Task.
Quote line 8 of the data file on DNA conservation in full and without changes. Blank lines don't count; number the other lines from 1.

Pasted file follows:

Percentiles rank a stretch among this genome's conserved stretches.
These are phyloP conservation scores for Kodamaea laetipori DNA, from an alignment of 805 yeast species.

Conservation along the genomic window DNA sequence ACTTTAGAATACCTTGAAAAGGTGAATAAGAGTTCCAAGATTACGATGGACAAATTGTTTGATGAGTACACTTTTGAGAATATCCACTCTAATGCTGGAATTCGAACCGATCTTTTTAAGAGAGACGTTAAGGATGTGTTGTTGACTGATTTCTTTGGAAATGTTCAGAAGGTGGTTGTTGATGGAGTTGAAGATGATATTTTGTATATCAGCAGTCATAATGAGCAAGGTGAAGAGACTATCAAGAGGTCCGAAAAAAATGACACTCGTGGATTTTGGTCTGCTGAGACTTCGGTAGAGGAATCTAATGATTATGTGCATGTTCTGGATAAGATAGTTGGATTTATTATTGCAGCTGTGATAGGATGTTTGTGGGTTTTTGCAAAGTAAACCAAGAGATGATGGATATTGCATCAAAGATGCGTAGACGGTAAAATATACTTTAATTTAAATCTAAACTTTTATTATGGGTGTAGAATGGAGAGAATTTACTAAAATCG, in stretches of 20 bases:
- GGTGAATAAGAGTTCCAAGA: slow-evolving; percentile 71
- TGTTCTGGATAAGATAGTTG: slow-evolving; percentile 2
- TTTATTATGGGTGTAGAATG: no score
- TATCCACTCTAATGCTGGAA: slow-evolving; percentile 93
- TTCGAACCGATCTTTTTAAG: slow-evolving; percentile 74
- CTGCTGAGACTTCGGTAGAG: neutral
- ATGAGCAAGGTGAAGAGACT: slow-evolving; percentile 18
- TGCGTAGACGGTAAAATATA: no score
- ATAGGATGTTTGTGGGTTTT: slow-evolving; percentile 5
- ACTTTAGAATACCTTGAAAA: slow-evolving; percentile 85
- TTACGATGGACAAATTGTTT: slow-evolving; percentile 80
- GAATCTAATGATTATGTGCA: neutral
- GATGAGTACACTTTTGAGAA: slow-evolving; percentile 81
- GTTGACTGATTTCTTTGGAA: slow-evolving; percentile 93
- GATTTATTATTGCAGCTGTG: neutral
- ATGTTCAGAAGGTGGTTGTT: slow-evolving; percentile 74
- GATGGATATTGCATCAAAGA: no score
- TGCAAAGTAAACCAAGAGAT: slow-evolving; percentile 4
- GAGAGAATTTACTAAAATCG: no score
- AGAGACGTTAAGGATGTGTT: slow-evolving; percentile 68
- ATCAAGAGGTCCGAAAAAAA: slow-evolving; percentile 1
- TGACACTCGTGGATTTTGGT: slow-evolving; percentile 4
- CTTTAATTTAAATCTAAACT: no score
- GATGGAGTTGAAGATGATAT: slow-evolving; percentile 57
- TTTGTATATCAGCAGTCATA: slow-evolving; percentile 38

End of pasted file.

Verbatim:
- TTCGAACCGATCTTTTTAAG: slow-evolving; percentile 74